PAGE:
SYLLABUS  Previous: 2.1 Explicit 2 levels  Up: 2 FINITE DIFFERENCES  Next: 2.3 Lax-Wendroff

## 2.2 Explicit 3 levels

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A more accurate scheme in is obtained from centered differences   (2.2.0#eq.5)

The scheme involves three time levels (fm[j], f[j], fp[j]) and has been implemented in JBONE as

      for (int j=1; j<n; j++) {
fp[j]=fm[j] -beta*(f[j+1]-f[j-1]) +2*alpha*(f[j+1]-2.*f[j]+f[j-1]);}
fp=fm   -beta*(f[ 1 ]-f[ n ]) +2*alpha*(f[ 1 ]-2.*f+f[ n ]);
fp[n]=fm[n]   -beta*(f[ 0 ]-f[n-1]) +2*alpha*(f[ 0 ]-2.*f[n]+f[n-1]);

A special starting procedure is required to calculate an approximation at a time anterior to the initial condition . This can be implemented by taking one step backwards in time with the explicit 2 levels scheme (2.1#eq.1). The example below shows the result obtained using the same parameters for the advection equation as in the previous section.

Despite the mathematically higher accuracy in and the excellent conservation of the lowest order moment, the initial box function is strongly distorted by the phase errors created from numerical dispersion, when short wavelengths propagate at a different speed from longuer wavelengths due to inaccuracies in the finite difference approximations.

 Numerical experiments: explicit 3-levels Switch to Cosine and check how the scheme performs for the advection of harmonic functions with ICWavelength=4 mesh points per wavelength. Measure the propagation speed and compare with the physical Velocity that is given as an input parameter. What happens with ICWavelength=2 mesh point per wavelength? Switch to a Gaussian initial condition and observe how the pulse propagates accross the periodic domain. Explain how the initial pulse gets distorted. Switch to Explicit 2-level and compare the numerical dispersion / damping in 2 and 3 levels schemes. Back to Explicit 3-level, change the sign of Velocity=-1 and verify that a symmetric scheme indeed works for both directions. Add a small physical Diffusion=0.1 and verify that the same spatial difference used in (2.1#eq.1) is here in fact always unstable (exercise 2.02).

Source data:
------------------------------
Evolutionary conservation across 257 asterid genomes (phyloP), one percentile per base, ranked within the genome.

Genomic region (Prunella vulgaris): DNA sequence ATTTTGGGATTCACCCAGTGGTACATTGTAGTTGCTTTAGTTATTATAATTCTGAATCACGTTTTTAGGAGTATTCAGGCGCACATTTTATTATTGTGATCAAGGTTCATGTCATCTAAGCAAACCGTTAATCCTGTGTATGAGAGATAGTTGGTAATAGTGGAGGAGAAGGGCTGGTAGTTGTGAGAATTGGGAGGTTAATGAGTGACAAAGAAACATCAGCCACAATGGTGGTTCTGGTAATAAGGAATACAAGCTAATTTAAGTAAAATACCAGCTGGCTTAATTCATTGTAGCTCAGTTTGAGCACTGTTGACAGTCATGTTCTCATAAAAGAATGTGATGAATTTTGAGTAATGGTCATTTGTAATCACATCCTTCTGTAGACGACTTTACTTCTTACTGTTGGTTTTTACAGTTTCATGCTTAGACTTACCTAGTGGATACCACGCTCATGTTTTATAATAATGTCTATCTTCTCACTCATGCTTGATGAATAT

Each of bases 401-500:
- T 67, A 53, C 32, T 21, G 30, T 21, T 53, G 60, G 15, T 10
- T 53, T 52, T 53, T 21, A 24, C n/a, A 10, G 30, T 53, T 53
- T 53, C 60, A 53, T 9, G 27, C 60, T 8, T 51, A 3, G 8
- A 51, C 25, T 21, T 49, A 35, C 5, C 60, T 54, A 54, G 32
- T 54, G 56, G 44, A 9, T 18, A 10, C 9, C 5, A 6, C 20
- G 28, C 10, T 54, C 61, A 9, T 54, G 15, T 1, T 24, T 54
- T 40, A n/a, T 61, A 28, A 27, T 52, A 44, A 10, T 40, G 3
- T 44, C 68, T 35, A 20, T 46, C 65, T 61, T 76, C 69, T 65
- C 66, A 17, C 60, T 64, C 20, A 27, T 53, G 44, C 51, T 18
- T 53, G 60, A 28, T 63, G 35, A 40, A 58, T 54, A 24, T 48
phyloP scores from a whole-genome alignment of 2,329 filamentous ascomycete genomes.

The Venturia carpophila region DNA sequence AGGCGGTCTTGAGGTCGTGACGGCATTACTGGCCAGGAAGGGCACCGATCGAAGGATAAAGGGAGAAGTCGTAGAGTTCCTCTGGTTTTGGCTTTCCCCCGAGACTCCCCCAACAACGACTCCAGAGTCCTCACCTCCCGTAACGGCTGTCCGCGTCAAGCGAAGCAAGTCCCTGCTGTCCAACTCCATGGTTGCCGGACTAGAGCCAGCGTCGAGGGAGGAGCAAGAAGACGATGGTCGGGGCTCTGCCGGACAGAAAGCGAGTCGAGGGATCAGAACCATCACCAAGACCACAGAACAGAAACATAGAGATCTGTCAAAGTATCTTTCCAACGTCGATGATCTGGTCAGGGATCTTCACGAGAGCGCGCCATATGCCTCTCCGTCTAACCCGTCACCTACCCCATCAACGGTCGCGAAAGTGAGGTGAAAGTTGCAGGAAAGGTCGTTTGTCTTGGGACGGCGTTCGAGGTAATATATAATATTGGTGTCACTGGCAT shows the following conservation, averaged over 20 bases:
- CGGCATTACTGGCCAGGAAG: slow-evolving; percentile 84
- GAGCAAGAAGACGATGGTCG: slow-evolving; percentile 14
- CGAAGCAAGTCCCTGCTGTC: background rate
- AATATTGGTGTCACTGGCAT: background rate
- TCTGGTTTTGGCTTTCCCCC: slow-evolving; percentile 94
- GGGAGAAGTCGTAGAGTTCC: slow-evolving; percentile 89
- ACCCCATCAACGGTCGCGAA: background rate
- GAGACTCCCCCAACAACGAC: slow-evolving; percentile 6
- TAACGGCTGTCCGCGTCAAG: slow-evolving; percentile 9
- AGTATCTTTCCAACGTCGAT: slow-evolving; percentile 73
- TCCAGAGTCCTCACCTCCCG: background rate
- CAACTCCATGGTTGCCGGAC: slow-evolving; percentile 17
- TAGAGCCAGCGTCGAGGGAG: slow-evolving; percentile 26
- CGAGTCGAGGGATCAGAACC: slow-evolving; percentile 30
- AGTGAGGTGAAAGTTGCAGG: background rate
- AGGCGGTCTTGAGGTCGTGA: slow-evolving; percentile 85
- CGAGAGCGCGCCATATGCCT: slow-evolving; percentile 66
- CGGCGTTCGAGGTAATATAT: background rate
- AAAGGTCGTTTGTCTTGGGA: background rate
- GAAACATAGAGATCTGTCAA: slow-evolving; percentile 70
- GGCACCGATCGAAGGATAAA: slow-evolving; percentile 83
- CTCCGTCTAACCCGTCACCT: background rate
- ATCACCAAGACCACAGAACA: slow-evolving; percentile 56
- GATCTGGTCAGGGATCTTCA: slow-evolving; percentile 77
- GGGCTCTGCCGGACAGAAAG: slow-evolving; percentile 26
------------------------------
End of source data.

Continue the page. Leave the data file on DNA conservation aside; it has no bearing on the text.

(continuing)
Because the numerical dispersion slows down short wavelengths , the solution can become locally negative even if it was strictly positive at the beginning. This is of course not physical and can be a problem if is a density... Low numerical damping, however, makes the 3 levels scheme attractive when a simple solution is sought only for advection. The choice between a 2 or 3 level scheme ultimately depends on the specific application and always implies a sound monitoring of the numerical parameters at run time.

SYLLABUS  Previous: 2.1 Explicit 2 levels  Up: 2 FINITE DIFFERENCES  Next: 2.3 Lax-Wendroff